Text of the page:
Hindus want to get on with a mandir near Hall

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President of Universal Society of Hinduism Rajan Zed, speaking from Nevada, said Hindus worldwide are urging Andrew Barr and the ACT Land Development Agency CEO David Dawes to expedite sale of suitable land for the Canberra Hindu Mandir (CHM) to meet the needs of area Hindus.

Rajan said it was highly important to meet the religious and spiritual requirements of fast growing Hindu community in various regions of ACT, who needed an appropriate place for worship, rituals, quiet reflection, festivals, ceremonies, weddings, classes, performances and spiritual exercise. He urged ACT Government to urgently respond by offering the reportedly requested land parcel of two hectares in Gungahlin-Hall region of ACT.

“Moreover, it was important to pass on Hindu spirituality, concepts and traditions to coming generations amidst so many distractions in the consumerist society and this proposed temple could help in this direction,” Rajan said.

“According to reports, application for land sale for this temple was submitted to LDA in May 2014 and repeated representations had been made since then. How much more time ACT LDA needed for finding a suitable site for this temple complex? This delay was not fair to the hard working Hindu community which had made lot of contributions to the nation and society in Australia.

“Marble and granite murtis of Hindu deities have already been acquired for installation in this proposed temple, claimed to be Australia’s biggest when completed, which will include three shrines, a hall and community centre, catering to about 15,000 Canberra Hindus; reports suggest and add that this temple will be built according to ancient Agama Shastra guidelines in phases over a period of 5 to 6 years once the land is granted. Various murtis of Hindu deities reportedly to be installed, include Ganesha, Shiva, Durga, Subramanyam, Venketeshwara, Lakshmi, Rama-Sita-Lakshmana, Hanuman, Krishna, etc.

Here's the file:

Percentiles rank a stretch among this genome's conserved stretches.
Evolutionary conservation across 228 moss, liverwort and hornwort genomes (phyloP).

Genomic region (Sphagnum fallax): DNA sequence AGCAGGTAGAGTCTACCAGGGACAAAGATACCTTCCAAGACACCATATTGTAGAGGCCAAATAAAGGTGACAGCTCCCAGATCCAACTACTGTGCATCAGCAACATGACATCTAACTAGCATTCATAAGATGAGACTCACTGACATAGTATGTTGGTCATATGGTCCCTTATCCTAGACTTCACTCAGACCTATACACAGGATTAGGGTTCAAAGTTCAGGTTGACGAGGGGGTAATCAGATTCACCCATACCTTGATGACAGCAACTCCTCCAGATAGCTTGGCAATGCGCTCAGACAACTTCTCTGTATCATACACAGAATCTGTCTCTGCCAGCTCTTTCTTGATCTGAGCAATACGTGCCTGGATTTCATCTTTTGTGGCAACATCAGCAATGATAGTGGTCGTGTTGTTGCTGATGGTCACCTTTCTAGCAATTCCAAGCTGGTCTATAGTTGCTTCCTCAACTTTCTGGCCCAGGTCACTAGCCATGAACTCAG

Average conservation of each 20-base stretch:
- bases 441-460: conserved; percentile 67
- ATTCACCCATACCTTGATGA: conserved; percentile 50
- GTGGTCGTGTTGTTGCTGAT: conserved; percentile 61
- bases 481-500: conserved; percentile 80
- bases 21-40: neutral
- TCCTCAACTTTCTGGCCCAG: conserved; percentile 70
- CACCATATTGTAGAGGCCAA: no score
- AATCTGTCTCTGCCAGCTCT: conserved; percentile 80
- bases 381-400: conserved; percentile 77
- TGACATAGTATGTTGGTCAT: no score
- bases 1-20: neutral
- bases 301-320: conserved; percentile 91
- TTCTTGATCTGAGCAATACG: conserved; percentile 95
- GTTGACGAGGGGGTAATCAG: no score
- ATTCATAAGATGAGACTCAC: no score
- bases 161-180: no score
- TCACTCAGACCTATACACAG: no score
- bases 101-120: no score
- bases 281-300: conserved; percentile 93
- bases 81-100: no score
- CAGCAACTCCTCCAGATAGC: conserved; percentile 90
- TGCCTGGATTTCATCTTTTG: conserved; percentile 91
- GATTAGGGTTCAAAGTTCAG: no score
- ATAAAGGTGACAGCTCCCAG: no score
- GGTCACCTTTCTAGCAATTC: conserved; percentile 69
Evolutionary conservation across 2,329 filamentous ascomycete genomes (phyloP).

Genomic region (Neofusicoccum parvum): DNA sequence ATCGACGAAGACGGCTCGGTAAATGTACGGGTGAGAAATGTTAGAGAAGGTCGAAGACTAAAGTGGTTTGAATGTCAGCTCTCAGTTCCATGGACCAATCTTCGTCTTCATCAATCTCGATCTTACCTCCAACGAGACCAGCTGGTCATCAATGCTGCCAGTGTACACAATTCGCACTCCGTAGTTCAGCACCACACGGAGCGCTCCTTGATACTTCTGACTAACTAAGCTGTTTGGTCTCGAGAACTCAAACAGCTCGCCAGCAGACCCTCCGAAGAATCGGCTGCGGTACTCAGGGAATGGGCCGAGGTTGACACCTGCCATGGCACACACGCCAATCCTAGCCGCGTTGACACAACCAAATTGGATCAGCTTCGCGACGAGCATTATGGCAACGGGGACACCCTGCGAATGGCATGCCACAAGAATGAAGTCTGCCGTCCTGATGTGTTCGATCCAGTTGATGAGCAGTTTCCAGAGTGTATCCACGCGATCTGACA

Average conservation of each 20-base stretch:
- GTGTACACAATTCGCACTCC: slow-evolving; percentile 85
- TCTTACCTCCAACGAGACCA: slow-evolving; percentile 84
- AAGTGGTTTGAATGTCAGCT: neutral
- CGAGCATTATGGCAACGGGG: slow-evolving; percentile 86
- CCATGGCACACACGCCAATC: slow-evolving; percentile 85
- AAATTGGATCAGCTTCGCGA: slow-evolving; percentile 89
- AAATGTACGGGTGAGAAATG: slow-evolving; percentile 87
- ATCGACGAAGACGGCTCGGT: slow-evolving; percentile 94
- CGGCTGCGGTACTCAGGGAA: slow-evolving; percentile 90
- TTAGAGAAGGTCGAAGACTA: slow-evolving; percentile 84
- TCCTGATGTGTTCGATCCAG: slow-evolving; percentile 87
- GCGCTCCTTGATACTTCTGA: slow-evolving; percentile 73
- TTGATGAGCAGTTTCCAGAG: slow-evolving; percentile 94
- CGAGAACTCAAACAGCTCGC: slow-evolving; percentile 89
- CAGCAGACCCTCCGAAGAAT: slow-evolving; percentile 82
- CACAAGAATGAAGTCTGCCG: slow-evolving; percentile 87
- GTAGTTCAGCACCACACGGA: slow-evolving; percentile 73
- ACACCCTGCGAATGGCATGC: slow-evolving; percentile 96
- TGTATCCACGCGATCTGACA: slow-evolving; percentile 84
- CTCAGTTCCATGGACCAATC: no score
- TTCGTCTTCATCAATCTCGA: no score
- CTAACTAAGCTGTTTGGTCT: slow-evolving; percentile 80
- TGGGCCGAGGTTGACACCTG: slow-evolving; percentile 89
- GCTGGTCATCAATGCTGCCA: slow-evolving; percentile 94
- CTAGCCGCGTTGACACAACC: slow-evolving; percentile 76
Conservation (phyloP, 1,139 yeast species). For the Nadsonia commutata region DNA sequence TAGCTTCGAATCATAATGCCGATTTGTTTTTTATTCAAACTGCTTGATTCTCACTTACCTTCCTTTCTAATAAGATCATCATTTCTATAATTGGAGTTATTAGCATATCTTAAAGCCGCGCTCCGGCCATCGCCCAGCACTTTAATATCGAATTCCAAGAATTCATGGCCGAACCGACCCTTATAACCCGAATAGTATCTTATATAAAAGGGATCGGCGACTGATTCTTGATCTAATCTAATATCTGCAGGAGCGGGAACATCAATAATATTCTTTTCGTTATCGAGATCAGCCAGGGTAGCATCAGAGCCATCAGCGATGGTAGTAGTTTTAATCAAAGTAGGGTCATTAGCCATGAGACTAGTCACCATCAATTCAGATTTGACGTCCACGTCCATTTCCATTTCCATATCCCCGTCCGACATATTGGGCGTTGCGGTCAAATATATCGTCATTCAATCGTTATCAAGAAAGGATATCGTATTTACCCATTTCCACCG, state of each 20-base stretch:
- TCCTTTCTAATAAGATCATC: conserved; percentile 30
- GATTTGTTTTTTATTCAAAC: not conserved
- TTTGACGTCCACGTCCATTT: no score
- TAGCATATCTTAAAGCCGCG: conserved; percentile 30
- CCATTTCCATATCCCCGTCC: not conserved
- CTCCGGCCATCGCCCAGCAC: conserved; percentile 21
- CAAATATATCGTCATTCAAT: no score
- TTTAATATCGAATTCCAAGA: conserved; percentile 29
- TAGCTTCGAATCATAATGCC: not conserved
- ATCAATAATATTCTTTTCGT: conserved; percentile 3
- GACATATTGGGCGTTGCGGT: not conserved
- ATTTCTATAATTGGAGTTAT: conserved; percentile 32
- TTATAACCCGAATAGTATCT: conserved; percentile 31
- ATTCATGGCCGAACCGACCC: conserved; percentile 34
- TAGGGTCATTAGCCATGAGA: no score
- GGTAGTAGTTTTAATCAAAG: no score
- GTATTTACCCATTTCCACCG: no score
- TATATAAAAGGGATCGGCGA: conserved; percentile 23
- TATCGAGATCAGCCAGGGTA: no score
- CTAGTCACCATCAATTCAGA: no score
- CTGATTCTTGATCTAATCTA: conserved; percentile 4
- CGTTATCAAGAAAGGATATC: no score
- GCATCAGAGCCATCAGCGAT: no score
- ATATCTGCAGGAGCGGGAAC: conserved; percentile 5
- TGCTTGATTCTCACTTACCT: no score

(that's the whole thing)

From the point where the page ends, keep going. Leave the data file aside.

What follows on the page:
“Objectives of CHM, whose tagline is “A place of worship & learning”, include foster inter-religious harmony and engage in charitable and welfare activities. Currently it organizes monthly bhajans at hired Birralee Scout Hall in Gungahlin, besides weekend bhajans at the homes of devotees. It is building an Internet library of Hinduism and has created online “Mandir Shop” with proceeds going to CHM funds. Krishna Nadimpalli and Anitha Kandukuri are President and Secretary respectively of CHM.

“Hinduism, oldest and third largest religion of the world, has about one billion adherents and moksh (liberation) is its ultimate goal,” Rajan concluded.

[Photo by Katie Haugland, attribution licence]

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  1. As an Indian origin Hindu who is an Australian citizen living in Canberra, there is absolutely no need for a third Hindu temple in the ACT let alone one of such large size as indicated by the proposers. It is an excercise in political posturing and has no basis in need and the ACT government should ignore such proposals. The Florey and Mawson temples are certainly adequate for the foreseeable future.

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